As a student in high school, I struggled when writing papers. I had a lot to say, but the resulting jumble of thoughts and ideas was poorly presented and confusing to the reader. A ninth grade teacher hammered me for this, and ultimately taught me that no article or paper could be successful if it lacked a logical organization. He preached the concept of first creating an outline to assemble the main concepts in a meaningful and logical way, and THEN fleshing out the paragraphs. This is a lesson I never forgot, and as I got into automation, I realized this same approach is just as critical to any kind of software development.
Concept: This applies to any major undertaking (such as writing a paper, making a presentation, or designing complicated batch code). Take the time to lay out a design and get the underlying structure right before you begin. You will save yourself hours of wasted effort, and your work product will be much more cohesive.
Details: When faced with a major creative endeavor, most people want to jump in and get started so they can feel that they are making progress. They sit down and immediately start writing/painting/banging out lines of software code. This method can eventually work, but the path to success will be a circuitous one full of wrong turns and rework.
Save the team a lot of wasted effort, and take the time to work out a solid framework before starting on the details. This concept applies to any major project but is especially true for software development. If you first outline the major components and think through how the parts will interact, the resulting code will be much simpler and testing and start-up will go infinitely smoother. Resist the urge to just sit down and bang out code. Many a project team has failed to do this and has blown the entire labor budget trying to patch and cobble something together only to ultimately step back, toss all the work done to date, and effectively start all over.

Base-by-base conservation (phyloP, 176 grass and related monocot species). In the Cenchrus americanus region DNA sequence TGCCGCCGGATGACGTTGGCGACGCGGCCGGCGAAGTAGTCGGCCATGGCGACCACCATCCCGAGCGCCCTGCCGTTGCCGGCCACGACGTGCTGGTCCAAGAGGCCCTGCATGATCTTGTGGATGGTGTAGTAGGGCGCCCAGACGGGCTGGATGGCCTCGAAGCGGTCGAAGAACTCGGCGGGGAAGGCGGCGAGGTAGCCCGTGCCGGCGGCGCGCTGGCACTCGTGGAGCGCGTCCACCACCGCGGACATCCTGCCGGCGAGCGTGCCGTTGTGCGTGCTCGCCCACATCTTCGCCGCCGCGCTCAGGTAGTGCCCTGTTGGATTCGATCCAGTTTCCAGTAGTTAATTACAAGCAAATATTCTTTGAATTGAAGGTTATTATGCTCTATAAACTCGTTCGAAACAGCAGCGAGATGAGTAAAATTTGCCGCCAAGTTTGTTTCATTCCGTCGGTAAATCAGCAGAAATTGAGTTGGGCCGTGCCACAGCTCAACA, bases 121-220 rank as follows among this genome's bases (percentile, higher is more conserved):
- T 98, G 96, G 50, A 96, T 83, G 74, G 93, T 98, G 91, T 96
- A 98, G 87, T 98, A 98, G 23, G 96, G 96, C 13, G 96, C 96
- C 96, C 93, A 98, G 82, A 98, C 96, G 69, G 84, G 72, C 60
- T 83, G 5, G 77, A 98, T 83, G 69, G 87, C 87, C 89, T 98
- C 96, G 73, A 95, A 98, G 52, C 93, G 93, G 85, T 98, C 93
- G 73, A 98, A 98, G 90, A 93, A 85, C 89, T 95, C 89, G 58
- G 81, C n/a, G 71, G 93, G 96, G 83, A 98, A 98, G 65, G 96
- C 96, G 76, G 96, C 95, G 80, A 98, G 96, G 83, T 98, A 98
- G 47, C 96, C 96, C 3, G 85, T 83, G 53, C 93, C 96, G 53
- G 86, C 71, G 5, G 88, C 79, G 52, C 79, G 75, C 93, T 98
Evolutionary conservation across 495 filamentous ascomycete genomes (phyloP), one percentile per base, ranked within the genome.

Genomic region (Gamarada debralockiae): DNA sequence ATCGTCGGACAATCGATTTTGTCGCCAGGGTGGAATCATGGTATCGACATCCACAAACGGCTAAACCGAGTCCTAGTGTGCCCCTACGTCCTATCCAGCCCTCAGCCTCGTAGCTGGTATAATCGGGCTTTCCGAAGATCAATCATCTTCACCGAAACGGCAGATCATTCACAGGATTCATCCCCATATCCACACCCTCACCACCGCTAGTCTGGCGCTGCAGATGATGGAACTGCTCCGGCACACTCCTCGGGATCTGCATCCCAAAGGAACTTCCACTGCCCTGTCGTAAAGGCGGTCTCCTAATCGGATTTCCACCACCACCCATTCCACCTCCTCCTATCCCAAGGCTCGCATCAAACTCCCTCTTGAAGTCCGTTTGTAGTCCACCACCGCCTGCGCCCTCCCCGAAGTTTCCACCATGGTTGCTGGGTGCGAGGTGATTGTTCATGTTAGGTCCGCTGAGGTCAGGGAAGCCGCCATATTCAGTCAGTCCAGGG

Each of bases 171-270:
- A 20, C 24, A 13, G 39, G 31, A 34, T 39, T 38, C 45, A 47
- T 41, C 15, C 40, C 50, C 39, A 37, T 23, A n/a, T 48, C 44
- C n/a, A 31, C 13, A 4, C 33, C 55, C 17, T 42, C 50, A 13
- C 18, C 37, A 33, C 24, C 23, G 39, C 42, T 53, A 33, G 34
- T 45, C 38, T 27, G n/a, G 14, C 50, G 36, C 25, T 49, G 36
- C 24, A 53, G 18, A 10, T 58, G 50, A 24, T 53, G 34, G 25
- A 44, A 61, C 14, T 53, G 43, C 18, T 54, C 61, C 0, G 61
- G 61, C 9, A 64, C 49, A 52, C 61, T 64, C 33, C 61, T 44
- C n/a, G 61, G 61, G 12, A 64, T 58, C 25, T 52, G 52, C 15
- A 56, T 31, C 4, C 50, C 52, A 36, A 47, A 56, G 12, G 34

Once the design is complete, document it in a manner that is clear and unambiguous to the project team. The form of the documentation will vary depending upon the project size and type, but regardless, the documentation should be easily read and understood and easily updated as the project progresses to completion. This same documentation can be used for testing and checkout purposes at the end of the project and provided to the customer for future reference.
Watch-Outs: Due to tight schedules, many project managers encourage “concurrent engineering,” in which multiple teams are working simultaneously rather than sequentially. Fight the urge to let the programmers “get started” while another group is working out the software design details. If the programmers are allowed to begin in advance with no direction, much of their work product will ultimately have to be reworked or simply abandoned. When multiple people or vendors are part of project, spend extra time defining the boundaries where these groups interface. This is a common failure area of large projects.
Exceptions: Concurrent engineering is possible if it is done correctly. One portion of the design can be completed and released for detailed software development while the other areas are being designed and outlined. Keeping everything straight can be difficult, but it can work if the team communicates well.
Insight: This same advice is invaluable for writing a paper or creating a presentation. A simple outline will help focus the paper and make for a much more understandable document/talk. Start with a high level outline to list the concepts and the order of presentation, then add details to each section. Once a detailed outline has been created, converting it to a paper or talk is relatively easy because each line in the outline becomes a sentence or two in the final product.
Rule of Thumb: pro A sound outline or flow chart is a crucial first step for any paper, presentation, or software development project.
Hunter Vegas, P.E., holds a B.S.E.E. degree from Tulane University and an M.B.A. from Wake Forest University. His job titles have included instrument engineer, production engineer, instrumentation group leader, principal automation engineer, and unit production manager. In 2001, he joined Avid Solutions, Inc., as an engineering manager and lead project engineer, where he works today. Vegas has executed nearly 2,000 instrumentation and control projects over his career, with budgets ranging from a few thousand to millions of dollars. He is proficient in field instrumentation sizing and selection, safety interlock design, electrical design, advanced control strategy, and numerous control system hardware and software platforms.